That assessment was done by Deane, a nurse for Armor, and showed that Pratt’s symptoms were getting worse — constant nausea, frequent dry heaves and vomiting, severe tremors, acute panic states resembling those seen in cases of severe delirium or acute schizophrenia, disorientation, drenching sweats, and continuous hallucinations, the lawsuit states.
“To any moderately trained medical professional, it would be obvious that Mr. Pratt was suffering from delirium tremens,” which is a life-threatening condition related to alcohol withdrawal, the suit states. “Nevertheless, despite the obvious severity and emergent nature of Mr. Pratt’s deteriorating condition, he was not sent to a hospital or seen by a physician.”
This, the complaint alleges, was against Armor’s policy and the standards of the National Commission on Correctional Health Care.
Less than two hours after his second assessment, an Armor employee attempted to take Pratt’s vital signs, and noted that Pratt was tearing up his cell and deliriously stating he was “locked in the store.” Pratt was so disoriented he could not sit still to have his vital signs taken, according to the lawsuit, but no doctor was called and he was not placed on suicide watch or otherwise restrained.
“Rather, Mr. Pratt was left to his own devices, while in the throes of a dangerous withdrawal-related mental breakdown (likely, delirium tremens), alone in a cell,” the suit states.
The lawsuit also alleges that, despite the order that Pratt’s vital signs be taken every eight hours, a full set was not taken, and none at all were recorded on Dec. 14, 15, or 16, which would have not only violated policy, but “deprived Mr. Pratt’s ‘caretakers’ at the Jail of necessary information in monitoring his condition.”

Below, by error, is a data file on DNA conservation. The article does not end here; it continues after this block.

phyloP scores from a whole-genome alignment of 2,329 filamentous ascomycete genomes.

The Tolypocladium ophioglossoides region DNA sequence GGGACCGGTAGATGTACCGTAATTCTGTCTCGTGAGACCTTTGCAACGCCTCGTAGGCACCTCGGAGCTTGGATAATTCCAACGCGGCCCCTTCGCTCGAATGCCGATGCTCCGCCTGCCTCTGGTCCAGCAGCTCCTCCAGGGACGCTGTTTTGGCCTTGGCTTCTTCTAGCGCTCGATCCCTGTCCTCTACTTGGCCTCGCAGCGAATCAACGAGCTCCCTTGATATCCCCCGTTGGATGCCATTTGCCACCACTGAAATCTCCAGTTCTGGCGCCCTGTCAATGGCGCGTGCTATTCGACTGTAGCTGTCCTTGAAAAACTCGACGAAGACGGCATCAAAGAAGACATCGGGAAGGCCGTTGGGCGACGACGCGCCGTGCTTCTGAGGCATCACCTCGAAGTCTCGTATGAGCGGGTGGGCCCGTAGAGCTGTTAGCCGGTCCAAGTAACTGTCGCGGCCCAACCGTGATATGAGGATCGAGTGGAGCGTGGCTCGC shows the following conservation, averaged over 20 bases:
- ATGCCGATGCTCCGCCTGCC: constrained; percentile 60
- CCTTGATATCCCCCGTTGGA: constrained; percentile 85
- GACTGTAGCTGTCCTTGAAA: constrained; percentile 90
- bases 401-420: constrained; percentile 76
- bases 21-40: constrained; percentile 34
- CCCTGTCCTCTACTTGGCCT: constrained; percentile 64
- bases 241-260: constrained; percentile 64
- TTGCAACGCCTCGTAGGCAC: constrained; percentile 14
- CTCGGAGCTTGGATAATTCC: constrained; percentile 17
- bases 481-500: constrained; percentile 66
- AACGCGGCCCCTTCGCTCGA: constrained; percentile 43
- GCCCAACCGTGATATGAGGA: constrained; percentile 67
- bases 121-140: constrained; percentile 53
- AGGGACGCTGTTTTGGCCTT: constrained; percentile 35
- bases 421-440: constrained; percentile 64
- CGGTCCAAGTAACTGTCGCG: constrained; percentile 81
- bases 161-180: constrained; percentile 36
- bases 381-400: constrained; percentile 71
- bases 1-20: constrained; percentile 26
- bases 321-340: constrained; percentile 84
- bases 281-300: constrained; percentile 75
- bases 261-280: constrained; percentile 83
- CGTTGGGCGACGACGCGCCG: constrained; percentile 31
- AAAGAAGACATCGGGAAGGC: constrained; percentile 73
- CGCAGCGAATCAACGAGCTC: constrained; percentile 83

On the morning of Dec. 14, documents show that a doctor, McElroy, visited Pratt. However, the doctor’s notes state that Pratt had at some point been found on the floor of his cell, pulling up tile, and with a 2-centimeter laceration on his head and other small scratches on his face and body. In addition, Pratt was confused and talking deliriously and a pool of blood was under the cell’s sink, the lawsuit says.
McElroy had waited more than 8 hours after Deane’s assessment to see Pratt, the suit alleges.
“It is unconscionable that Mr. Pratt was left to suffer in his cell for this period of time without even seeing a physician,” the suit states. “Each passing hour was another lost opportunity to get Mr. Pratt to an emergency room to receive the level of care and assessment he obviously needed. With each passing hour without this ER-level care, Mr. Pratt was inching closer to a medical calamity that would alter the rest of his life, and his family’s life.”